"Inference for Someone Else," "The Role of Example," "Inference for Someone Else and Aristotelian Syllogism," "Inference for Someone Else and the Deductive-Inductive Distinction," "Impermissible Inferences," "Concluding Overview."

The table of contents, which is twenty-five pages long, offers a fairly detailed abstract of the contents of each chapter and of each section and subsection of each chapter and makes finding the exact location of particular discussions easy.

The detailed table of contents thus complements the short but useful index.

The select bibliography is helpful and would be more so if it did not contain many minor errors (such as dates of publications, page numbers and typographical blunders in titles of books and articles) and a few major ones (such as listing B. J. Georges, rather than Georges B. J. Dreyfus, as the author of Recognizing Reality: Dharmakiirti's Philosophy and Its Tibetan Interpreters [1997]).

It is not obvious who the intended audience of Prasad's work is.

It is clear that it is not aimed at scholars of Buddhism who are interested in exploring how (or even whether) skill in inference plays a significant role in the pursuit of nirvana or enlightenment; Prasad makes it clear that he is interested only in Dharmakiirti's logic, not his Buddhism.

It is probably safe to say also that Prasad was not writing for the growing number of scholars who have been specializing in the study of Dharmakiirti during the past thirty or forty years.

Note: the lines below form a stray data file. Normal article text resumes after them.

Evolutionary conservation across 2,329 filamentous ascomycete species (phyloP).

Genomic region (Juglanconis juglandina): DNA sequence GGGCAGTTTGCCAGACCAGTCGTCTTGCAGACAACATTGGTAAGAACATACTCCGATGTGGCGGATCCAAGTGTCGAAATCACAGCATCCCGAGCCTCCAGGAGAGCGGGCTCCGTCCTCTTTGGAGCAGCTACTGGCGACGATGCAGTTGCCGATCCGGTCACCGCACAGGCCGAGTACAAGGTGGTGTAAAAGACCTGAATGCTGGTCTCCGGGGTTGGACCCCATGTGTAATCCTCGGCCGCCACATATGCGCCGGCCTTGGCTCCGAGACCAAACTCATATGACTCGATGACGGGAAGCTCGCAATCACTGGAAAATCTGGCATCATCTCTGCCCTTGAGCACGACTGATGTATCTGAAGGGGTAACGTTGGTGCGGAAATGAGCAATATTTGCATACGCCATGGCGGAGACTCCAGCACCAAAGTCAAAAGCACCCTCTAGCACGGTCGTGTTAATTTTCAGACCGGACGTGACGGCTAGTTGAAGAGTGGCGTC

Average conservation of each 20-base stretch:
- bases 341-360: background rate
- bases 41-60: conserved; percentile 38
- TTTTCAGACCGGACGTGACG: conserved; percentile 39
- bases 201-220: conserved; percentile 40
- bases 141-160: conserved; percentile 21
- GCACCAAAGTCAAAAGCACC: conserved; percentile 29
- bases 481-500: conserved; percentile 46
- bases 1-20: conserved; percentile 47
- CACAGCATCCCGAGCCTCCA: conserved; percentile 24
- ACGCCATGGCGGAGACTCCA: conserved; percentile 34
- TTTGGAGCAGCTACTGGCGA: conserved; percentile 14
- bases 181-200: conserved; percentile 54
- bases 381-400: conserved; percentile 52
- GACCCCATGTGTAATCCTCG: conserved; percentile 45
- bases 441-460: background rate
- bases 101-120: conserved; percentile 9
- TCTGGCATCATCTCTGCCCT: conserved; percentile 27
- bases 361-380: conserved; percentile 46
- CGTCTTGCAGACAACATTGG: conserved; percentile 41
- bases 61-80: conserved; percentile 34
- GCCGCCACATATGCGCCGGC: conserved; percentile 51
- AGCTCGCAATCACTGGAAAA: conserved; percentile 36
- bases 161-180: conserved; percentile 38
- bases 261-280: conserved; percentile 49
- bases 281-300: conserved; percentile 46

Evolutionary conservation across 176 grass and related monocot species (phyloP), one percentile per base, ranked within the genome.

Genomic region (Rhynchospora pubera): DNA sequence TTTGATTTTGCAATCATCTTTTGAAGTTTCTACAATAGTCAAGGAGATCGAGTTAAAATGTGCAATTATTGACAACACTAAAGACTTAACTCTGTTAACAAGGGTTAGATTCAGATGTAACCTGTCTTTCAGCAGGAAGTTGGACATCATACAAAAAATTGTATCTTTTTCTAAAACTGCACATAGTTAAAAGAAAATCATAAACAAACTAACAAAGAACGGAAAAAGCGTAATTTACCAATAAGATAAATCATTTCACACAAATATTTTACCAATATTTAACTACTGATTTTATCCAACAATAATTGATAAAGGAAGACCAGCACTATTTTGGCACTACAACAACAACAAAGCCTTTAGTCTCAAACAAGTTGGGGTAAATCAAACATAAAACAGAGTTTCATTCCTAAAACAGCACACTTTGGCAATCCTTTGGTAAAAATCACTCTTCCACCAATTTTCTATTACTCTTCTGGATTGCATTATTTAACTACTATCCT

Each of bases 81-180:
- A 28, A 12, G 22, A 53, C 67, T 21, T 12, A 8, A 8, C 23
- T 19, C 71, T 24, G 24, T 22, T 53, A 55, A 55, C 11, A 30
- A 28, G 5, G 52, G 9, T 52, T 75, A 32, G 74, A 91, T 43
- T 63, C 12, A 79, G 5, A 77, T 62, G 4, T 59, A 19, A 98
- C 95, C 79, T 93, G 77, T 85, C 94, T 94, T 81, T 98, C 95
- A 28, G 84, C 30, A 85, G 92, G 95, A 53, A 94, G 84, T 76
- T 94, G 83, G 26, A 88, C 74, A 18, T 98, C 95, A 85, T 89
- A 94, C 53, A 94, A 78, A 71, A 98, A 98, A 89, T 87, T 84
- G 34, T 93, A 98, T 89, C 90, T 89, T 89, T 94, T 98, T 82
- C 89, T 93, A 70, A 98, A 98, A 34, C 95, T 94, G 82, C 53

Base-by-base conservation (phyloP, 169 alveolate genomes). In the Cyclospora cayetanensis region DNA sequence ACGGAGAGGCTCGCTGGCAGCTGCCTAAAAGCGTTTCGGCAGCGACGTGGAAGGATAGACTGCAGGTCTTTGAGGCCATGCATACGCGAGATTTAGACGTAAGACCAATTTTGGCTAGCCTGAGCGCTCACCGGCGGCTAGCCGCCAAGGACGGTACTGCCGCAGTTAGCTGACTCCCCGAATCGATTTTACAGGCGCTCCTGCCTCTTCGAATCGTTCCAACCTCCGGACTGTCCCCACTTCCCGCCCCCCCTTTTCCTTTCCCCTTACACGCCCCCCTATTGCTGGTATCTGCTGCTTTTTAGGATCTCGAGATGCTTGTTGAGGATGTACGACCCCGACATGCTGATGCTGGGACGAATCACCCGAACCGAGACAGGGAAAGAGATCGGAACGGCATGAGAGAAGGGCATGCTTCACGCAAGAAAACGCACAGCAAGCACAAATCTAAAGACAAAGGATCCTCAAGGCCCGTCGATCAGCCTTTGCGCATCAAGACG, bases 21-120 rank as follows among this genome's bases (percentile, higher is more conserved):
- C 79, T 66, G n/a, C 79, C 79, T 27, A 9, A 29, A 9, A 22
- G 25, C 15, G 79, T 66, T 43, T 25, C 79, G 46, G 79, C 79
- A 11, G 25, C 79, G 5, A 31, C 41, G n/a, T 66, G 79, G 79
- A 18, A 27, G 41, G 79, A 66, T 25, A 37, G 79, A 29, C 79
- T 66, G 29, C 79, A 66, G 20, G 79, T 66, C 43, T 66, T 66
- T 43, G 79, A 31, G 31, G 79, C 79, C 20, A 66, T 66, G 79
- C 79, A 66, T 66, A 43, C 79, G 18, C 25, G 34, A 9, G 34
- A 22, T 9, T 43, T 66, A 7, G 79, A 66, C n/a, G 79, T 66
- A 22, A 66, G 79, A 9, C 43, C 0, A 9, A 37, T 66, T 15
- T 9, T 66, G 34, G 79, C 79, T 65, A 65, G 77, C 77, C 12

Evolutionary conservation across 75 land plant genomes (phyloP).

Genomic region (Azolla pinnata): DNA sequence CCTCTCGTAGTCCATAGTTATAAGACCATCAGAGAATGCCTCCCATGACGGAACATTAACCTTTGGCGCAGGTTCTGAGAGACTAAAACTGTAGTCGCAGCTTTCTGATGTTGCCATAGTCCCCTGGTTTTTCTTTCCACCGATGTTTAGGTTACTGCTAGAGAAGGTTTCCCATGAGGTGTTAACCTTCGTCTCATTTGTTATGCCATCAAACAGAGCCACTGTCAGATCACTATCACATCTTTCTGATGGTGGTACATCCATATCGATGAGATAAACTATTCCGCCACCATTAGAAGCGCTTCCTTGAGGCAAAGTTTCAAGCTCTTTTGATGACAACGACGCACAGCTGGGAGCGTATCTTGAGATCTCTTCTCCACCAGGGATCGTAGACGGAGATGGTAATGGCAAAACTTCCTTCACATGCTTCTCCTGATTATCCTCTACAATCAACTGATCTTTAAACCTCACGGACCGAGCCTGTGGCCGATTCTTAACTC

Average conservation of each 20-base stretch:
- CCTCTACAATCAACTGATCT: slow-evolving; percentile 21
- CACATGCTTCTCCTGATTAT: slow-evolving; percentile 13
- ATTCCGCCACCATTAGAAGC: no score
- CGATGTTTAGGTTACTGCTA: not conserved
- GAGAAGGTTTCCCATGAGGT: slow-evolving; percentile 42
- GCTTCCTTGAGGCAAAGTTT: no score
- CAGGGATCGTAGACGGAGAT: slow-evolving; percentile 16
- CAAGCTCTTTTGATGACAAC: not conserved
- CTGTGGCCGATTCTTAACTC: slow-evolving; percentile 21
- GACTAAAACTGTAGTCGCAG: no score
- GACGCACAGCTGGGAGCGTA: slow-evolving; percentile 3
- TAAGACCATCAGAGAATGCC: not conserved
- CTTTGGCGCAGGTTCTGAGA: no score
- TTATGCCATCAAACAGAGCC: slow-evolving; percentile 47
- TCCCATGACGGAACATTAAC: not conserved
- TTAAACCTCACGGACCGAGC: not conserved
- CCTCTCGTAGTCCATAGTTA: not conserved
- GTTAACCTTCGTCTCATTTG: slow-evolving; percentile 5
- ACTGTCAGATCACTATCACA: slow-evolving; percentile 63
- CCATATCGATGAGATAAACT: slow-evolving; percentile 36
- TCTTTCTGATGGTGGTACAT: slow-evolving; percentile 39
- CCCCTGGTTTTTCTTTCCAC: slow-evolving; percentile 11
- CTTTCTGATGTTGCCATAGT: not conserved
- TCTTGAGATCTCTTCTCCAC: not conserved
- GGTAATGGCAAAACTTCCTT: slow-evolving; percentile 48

Only a few of these scholars are cited in the bibliography, and of them it is their older work that is cited.

Prasad's text itself has no discussion of the contributions by Ernst Steinkellner, Claus Oetke, Shoryu Katsura or Tom T. F. Tillemans to our understanding of the structure of Dharmakiirti's theory of inference.

The scholars whose contributions Prasad does discuss are the pioneer scholars (Stcherbatsky, Keith, Dasgupta, Hiriyanna and Vidyabhushana) who wrote in the early decades of the twentieth century.

While he rightly shows that these pioneers in the modern study of Indian logic often made misleading presentations, Prasad does not mention that their mistakes have been well known for the past thirty years or so and that the field has moved on to considerably more authoritative presentations.

Particularly unfortunate is Prasad's neglect of Tillemans and Oetke, both of whom have managed to clear away a good many of the misconceptions that earlier scholars had about the nature of the logical sign (hetu, linga) and the relationship between reasoning for oneself (svaartha-anumaana) and demonstrating to others (paraartha-anumaana) what one has learned through one's own reasoning.

What a number of Dharmakiirti specialists are now saying rather clearly, Prasad is still saying relatively awkwardly and murkily.

An example of a confusion that runs throughout Prasad's book is the following claim in his conclusion. "Knowledge, for Dharmakiirti, is cognition which is veridical and informative in the sense that it is a true cognition of a hitherto unknown thing or state of affairs" (p. 237).